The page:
I've heard more localities are requiring restaurants to post calorie information. Is it having an effect?
The trend toward posting calorie information is growing. It started in 2008 when the New York City Board of Health began requiring restaurant chains with more than 15 stores nationally to clearly post calories on menus and menu boards. Since then, nearly two dozen jurisdictions have adopted or are considering adopting similar regulations, and two federal bills (the Menu Education and Labeling Act and the less-stringent Labeling Education and Nutrition Act) are making their way through Congress.
The idea behind such efforts is simple: People tend to pay attention to calorie information when it's readily available, such as on Nutrition Facts labels. In fact, in surveys conducted after those labels began appearing on foods in the early 1990s, three-quarters of consumers said they looked at the calorie and nutrition information, and about half said it affected their food choices.
But today, an incredible amount of food we eat is purchased at restaurants. And fast-food has become a staple: A 2004 article in the Journal of American College of Nutrition revealed that one in four Americans eats fast food on any given day.
The chains that must comply with these regulations have highly standardized recipes and portion sizes, so it's feasible for them to calculate calorie counts. In fact, most already have that information available online or in brochures, but, in most places, it's usually not right in front of consumers when they order. That's a problem: A study in the American Journal of Public Health conducted before the New York City regulation was put in place revealed that only 0.1 percent of consumers of fast-food restaurants took the time to approach a poster or computer screen or to read a nutrition pamphlet to find nutrition information before ordering. The authors concluded that if such information is to affect consumer decision-making, it must be displayed prominently, such as on menu boards, right along with the item's price.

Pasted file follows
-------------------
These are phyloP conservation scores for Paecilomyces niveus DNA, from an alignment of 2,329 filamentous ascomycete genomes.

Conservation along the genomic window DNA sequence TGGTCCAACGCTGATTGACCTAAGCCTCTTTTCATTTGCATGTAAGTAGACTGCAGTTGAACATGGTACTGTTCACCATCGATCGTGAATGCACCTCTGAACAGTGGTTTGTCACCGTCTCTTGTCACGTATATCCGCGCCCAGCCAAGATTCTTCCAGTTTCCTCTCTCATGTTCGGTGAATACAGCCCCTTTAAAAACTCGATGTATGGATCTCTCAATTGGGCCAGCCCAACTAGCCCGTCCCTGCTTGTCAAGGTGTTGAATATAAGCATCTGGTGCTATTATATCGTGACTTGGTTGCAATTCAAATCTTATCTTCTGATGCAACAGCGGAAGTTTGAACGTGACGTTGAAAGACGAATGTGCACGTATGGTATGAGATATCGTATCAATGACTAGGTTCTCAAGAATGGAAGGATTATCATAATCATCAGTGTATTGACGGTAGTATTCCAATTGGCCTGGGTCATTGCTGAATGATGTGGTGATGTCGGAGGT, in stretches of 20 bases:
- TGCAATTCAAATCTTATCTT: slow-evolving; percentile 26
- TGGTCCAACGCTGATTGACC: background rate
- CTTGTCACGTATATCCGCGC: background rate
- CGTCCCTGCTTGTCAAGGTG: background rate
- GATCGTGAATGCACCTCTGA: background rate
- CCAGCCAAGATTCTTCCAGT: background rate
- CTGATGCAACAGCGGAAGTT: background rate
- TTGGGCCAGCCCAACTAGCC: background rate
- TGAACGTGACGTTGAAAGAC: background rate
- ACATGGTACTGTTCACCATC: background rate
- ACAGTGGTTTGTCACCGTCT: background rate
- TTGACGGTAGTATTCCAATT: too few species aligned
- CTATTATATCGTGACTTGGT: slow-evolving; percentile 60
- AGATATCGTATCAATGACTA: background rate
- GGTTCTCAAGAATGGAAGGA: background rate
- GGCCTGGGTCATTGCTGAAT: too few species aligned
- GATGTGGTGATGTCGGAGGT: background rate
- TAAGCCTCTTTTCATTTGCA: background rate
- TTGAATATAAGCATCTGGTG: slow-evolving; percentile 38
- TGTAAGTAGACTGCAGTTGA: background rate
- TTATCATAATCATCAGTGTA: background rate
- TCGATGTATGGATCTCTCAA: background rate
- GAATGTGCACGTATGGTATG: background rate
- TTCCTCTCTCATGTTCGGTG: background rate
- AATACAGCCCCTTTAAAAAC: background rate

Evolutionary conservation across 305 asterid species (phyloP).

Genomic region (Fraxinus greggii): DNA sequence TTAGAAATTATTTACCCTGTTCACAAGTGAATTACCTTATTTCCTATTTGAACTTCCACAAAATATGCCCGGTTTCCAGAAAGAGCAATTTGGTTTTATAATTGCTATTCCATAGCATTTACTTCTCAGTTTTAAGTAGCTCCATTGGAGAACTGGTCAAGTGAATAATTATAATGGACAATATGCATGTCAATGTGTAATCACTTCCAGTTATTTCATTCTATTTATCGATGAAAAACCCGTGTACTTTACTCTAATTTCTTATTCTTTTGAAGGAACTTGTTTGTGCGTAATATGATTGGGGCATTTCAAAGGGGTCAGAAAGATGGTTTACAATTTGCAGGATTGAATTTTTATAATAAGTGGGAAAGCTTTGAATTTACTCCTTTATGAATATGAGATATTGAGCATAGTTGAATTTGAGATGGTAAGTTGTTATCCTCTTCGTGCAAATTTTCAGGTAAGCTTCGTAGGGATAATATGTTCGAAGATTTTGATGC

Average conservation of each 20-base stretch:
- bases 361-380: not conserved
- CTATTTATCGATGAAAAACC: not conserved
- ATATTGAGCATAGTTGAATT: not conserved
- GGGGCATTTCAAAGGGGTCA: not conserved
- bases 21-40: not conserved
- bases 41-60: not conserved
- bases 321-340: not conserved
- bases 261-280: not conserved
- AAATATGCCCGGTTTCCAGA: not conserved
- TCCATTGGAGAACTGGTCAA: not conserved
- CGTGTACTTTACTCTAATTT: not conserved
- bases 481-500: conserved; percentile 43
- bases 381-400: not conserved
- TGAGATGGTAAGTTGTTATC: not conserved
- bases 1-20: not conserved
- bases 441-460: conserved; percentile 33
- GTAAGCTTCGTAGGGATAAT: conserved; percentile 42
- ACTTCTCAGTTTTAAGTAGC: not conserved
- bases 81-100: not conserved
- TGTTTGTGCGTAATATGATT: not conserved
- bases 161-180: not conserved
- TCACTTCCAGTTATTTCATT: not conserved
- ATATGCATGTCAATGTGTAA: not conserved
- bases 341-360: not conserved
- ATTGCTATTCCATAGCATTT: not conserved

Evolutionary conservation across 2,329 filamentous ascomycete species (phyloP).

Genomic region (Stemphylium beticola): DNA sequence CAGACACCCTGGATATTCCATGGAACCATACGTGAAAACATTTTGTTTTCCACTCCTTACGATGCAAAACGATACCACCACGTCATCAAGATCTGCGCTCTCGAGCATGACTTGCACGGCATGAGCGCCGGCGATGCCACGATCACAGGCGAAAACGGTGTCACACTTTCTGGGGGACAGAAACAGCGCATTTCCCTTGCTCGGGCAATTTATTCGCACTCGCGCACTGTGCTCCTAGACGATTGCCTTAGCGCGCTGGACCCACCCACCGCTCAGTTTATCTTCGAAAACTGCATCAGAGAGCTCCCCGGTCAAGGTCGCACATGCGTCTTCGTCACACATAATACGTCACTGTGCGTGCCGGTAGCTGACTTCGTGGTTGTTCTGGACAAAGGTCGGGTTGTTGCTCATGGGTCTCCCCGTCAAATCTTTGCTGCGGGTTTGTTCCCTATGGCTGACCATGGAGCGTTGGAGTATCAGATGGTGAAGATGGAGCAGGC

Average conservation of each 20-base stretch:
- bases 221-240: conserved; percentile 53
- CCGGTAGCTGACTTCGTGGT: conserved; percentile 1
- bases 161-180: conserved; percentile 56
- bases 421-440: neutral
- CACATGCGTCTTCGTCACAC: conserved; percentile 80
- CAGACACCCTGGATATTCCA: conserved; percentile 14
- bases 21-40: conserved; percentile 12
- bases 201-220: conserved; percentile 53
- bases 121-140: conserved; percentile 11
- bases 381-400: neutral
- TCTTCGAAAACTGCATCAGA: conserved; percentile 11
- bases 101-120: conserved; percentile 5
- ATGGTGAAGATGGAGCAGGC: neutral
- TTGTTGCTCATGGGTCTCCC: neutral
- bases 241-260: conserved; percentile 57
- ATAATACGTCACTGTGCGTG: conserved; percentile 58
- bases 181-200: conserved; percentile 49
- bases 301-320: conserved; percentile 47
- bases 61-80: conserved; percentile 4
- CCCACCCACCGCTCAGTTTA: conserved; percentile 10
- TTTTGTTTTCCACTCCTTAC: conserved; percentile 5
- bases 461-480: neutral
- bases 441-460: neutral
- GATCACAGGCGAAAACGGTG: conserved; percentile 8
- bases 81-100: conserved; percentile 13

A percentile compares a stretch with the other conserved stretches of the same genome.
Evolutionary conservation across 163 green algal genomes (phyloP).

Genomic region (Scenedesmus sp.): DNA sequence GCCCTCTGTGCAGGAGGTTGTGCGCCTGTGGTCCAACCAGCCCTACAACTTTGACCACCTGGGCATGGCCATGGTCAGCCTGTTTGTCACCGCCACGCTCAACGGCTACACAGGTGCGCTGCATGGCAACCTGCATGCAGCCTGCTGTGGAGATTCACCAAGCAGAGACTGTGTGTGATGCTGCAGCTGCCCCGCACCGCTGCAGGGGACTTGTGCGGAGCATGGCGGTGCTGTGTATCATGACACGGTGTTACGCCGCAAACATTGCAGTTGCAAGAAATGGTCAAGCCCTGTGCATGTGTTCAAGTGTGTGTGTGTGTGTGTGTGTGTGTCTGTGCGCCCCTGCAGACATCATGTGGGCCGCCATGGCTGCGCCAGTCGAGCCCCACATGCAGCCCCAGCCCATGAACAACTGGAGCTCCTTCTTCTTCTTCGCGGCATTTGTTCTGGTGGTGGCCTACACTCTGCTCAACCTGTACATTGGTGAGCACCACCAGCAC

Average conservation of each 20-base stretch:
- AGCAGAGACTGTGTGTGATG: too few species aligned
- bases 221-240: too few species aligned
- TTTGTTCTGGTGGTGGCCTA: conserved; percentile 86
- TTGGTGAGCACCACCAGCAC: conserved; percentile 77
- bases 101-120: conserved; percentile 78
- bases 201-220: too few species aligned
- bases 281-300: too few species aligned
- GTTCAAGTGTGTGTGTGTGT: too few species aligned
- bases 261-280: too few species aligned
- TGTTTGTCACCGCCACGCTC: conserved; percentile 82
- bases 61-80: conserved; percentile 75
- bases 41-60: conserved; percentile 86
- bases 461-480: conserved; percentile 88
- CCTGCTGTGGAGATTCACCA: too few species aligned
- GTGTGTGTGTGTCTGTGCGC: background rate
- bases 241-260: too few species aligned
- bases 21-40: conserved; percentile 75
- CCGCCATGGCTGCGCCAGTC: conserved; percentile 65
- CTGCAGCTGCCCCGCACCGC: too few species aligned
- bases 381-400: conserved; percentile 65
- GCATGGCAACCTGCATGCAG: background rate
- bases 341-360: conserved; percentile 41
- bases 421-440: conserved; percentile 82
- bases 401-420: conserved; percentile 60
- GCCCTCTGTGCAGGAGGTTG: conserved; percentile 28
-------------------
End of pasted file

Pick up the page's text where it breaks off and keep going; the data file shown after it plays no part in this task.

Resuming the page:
And the New York City regulation just may be having an effect. A survey released in February by Technomic, Inc., a food-service consultant, found that 86 percent of restaurant-goers said they were surprised at the calories counts listed. The information is affecting what many consumers order, and even what restaurants they frequent.
One hope behind the regulation is that not only will consumers make better choices, but restaurants will begin offering more lower-calorie options. That combination very well could stem the rising tide of obesity -- and obesity-related diseases -- across America.
Chow Line is a service of Ohio State University Extension and the Ohio Agricultural Research and Development Center. Send questions to Chow Line, c/o Martha Filipic, 2021 Coffey Road, Columbus, OH, 43210-1044, or email@example.com.
Editor: This column was reviewed by Julie Shertzer, registered dietitian and program specialist for Ohio State University Extension in the Department of Human Nutrition, in the College of Education and Human Ecology.